Disciplining sex-assault complainants for violating alcohol policy will no longer be allowed at Ontario colleges and universities
Ontario Associate Minister of Children and Women's Issues Jill Dunlop makes an announcement at the daily briefing on COVID-19 at the legislature in Toronto, Thursday, June 25, 2020. THE CANADIAN PRESS/Steve Russell-Pool
TORONTO -- Ontario colleges and universities will no longer be allowed to ask sexual assault complainants irrelevant questions about their sexual history or discipline them for violating an institution’s drug and alcohol policy.
“These amendments will help reduce potential re-traumatization and encourage more survivors to come forward,” Associate Minister of Children and Women’s Issues Jill Dunlop said in a news release issued by the Ontario government on Wednesday.
Government officials are proposing these changes to sexual violence and harassment policies at post-secondary intuitions based on recommendations from the Ontario Undergraduate Student Alliance (OUSA).
These proposed changes, the government said, are meant to increase campus safety and reduce fear and stigma for students who are coming forward with an allegation of sexual violence or harassment.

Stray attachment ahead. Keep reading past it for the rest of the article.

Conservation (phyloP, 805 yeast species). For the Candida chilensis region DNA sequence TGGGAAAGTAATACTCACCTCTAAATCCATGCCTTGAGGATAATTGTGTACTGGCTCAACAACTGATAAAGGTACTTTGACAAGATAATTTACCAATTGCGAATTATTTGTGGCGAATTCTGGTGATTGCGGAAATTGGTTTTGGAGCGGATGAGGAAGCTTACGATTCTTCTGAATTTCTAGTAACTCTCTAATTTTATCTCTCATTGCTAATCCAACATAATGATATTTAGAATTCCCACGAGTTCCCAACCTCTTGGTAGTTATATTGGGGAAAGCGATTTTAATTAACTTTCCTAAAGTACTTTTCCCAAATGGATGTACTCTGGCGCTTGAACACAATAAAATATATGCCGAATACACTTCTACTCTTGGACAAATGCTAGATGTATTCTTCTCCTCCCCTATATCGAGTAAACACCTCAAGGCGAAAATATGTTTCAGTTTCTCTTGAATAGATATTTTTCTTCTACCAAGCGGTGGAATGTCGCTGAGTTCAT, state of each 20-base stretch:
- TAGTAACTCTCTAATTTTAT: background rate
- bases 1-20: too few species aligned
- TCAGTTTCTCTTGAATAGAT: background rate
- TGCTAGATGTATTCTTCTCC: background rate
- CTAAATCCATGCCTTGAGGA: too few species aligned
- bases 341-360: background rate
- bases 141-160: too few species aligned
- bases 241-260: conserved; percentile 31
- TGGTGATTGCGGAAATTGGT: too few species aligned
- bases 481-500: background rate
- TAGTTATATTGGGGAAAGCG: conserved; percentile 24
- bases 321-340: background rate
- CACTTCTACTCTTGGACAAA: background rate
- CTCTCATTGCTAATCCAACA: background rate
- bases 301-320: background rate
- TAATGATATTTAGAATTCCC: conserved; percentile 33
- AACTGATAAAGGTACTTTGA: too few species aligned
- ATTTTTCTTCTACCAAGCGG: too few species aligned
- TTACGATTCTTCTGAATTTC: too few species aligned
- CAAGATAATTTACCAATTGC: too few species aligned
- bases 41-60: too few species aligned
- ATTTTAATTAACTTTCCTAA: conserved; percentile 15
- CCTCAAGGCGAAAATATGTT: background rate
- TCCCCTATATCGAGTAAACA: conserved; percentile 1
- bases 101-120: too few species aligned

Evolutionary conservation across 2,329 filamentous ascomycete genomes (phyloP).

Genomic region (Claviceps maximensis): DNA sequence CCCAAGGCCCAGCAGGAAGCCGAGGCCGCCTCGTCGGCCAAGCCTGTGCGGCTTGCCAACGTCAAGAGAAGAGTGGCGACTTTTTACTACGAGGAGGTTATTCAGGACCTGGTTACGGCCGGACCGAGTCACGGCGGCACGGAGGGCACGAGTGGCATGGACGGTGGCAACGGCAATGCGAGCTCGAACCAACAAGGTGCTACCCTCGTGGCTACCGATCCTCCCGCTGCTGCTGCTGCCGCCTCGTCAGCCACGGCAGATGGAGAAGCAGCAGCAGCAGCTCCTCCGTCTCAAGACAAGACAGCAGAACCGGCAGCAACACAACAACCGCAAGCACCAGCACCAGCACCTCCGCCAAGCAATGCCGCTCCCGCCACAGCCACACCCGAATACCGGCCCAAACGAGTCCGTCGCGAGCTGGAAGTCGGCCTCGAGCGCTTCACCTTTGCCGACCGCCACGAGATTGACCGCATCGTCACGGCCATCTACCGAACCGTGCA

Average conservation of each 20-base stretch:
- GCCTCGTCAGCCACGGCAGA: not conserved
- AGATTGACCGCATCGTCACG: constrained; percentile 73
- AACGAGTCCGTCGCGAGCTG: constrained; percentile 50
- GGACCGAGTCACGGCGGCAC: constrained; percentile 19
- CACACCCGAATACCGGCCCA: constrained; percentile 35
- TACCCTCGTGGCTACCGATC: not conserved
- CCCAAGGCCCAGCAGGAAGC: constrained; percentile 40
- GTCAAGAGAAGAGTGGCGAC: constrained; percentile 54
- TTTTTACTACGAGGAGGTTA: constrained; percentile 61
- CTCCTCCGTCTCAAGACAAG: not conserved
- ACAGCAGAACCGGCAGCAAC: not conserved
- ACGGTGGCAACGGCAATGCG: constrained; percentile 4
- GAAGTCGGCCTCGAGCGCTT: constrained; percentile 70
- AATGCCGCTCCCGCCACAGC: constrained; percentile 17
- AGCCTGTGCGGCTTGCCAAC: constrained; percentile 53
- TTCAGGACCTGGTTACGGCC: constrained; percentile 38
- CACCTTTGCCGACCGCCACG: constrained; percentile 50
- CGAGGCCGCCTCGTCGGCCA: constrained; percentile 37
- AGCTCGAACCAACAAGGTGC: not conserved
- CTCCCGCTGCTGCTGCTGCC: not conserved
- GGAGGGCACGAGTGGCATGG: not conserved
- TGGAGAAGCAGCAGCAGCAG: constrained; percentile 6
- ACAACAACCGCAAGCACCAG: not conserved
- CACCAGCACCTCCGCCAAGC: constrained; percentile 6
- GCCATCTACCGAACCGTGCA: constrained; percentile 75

Under these amendments, students coming forward with a complaint will not face irrelevant questions about their sexual history and will not be subject to disciplinary actions for violations of an institution’s drug and alcohol use policies at the time the alleged sexual violence took place.
“We know that many instances of sexual violence and harassment on and around campuses go unreported, and often this is because students are afraid of reprisal or concerned that they will not be taken seriously,” Minister of Colleges and Universities Ross Romano said.
“Even one incident of sexual assault, harassment, or any other forms of violence in our communities is one too many. That is why it is so important that there are policies in place that let those affected know they can come forward without fear of reprisal.”
The president of the OUSA, Julia Pereira, said these changes are “one of the many steps necessary to protect and support students who have experienced gender-based violence.”
The requirements for Ontario colleges and universities to adhere to are set out in O. Reg. 131/16, which was first introduced in January 2017. This regulation sets out parameters respecting the content of sexual violence policies at publicly assisted post-secondary institutions.
Consultations on the changes are being held online through March 15 and cover public institutions, as well as private colleges.